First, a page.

3. Jeremy Chinn (Southern Illinois) | 6'3/221


SPARQ percentile: ~99

Adjusted SPARQ: .98

RAS: 9.97

Comp: Adrian Amos (Danny Kelly)

A nephew of Steve Atwater, Chinn has the kind of athletic toolbox you find in your own handyman uncle’s garage, which is to say brimming: He’s tall, broad, and ripped, with the wingspan of Air Force One, and he tested just south of uber-freak Isaiah Simmons’ territory at the NFL Combine, running a 4.45 (86th percentile) with a 41-inch vertical (94th) and 138-inch broad (98th). Chinn is sort of the FCS’ answer to Simmons: He played safety, boundary corner and slot corner in college, with some box work sprinkled in (the Lions’ staff at the Senior Bowl worked him out at LB, in addition to CB and S).

A gliding, sprinter-type who chews up a ton of grass, Chinn is extremely explosive. He closes on balls quickly and is outstanding at the catch point, picking off 13 balls among 31 passes defended in college. He puts his combination of length and strength to good use as a defender against the run and pass, boasting a large tackling radius and enough muscle to collapse the ankles of runners even on the outer reaches of it. He’s more finesse than violent in this area, and he didn’t always look comfortable navigating through humanity downhill in the box, apt to get picked off and washed out.

Chinn’s natural ability currently plays a tick down because he doesn’t read the offense's intentions the quickest, and is at times outright fooled, but sticking him at safety full-time with NFL coaching should help unlock the rest of his ample potential. If his mental processor ever came even close to catching up to his physical ability, Chinn would present a matchup-nullifying defensive weapon that could be moved around. For now, let’s just find him a positional home and get to work.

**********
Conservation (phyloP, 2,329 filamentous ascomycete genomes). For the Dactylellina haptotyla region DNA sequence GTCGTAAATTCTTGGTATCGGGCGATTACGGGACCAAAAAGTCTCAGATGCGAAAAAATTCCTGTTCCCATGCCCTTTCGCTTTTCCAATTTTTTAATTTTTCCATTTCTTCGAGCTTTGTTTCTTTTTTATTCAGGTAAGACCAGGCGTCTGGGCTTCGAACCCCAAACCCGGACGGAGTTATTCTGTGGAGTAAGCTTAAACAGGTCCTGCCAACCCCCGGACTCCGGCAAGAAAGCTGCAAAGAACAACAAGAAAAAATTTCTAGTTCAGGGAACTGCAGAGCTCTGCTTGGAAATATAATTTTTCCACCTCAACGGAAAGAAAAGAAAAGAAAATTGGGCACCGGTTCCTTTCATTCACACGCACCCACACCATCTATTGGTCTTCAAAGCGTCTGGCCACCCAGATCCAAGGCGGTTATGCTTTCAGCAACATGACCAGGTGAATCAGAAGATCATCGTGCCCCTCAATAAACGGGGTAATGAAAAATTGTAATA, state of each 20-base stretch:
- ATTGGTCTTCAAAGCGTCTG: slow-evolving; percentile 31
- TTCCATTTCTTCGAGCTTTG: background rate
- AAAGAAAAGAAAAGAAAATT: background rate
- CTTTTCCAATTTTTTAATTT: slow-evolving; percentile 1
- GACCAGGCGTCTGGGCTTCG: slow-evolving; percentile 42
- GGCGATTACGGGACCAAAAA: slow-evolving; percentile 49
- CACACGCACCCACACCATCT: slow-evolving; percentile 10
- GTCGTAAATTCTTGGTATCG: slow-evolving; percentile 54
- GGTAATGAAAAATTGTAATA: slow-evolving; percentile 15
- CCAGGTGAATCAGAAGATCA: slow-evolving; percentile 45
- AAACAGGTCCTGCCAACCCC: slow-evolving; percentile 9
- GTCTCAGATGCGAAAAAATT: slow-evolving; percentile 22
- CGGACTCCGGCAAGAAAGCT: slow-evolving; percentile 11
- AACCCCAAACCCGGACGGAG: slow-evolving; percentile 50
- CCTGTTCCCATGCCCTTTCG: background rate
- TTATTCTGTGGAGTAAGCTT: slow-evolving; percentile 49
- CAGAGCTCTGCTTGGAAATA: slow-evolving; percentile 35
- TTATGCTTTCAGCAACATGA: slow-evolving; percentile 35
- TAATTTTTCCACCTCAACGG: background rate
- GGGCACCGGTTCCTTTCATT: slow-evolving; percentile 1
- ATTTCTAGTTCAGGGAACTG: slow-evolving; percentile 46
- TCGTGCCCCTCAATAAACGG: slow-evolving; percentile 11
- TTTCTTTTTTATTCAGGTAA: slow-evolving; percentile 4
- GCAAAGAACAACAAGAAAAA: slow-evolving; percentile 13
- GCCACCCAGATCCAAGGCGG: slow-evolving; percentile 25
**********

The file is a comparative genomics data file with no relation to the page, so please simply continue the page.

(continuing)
4. Grant Delpit (LSU) | 6'2/213


SPARQ percentile: N/A

Adjusted SPARQ: N/A


Comp: Marcus Williams (Edholm)

Delpit, a former four-star recruit, was evacuated and relocated to Texas during Hurricane Katrina. He signed with LSU to return to his home state and play for his favorite team. Delpit was a difference-maker immediately in Baton Rouge, making 60 tackles as a freshman with nine passes defended. As a sophomore, a superstar, with 9.5 TFL, five sacks, five interceptions and nine breakups. But then a curious thing happened. As he was onboard for his beloved Tigers’ run to the national title, Delpit’s game cratered in 2019, with his PFF grade sinking from 84.4 to 68.7. Come with me, amateur sleuths. For we now embark upon an investigation into the curious case of the disappearance of Delpit’s superstar potential.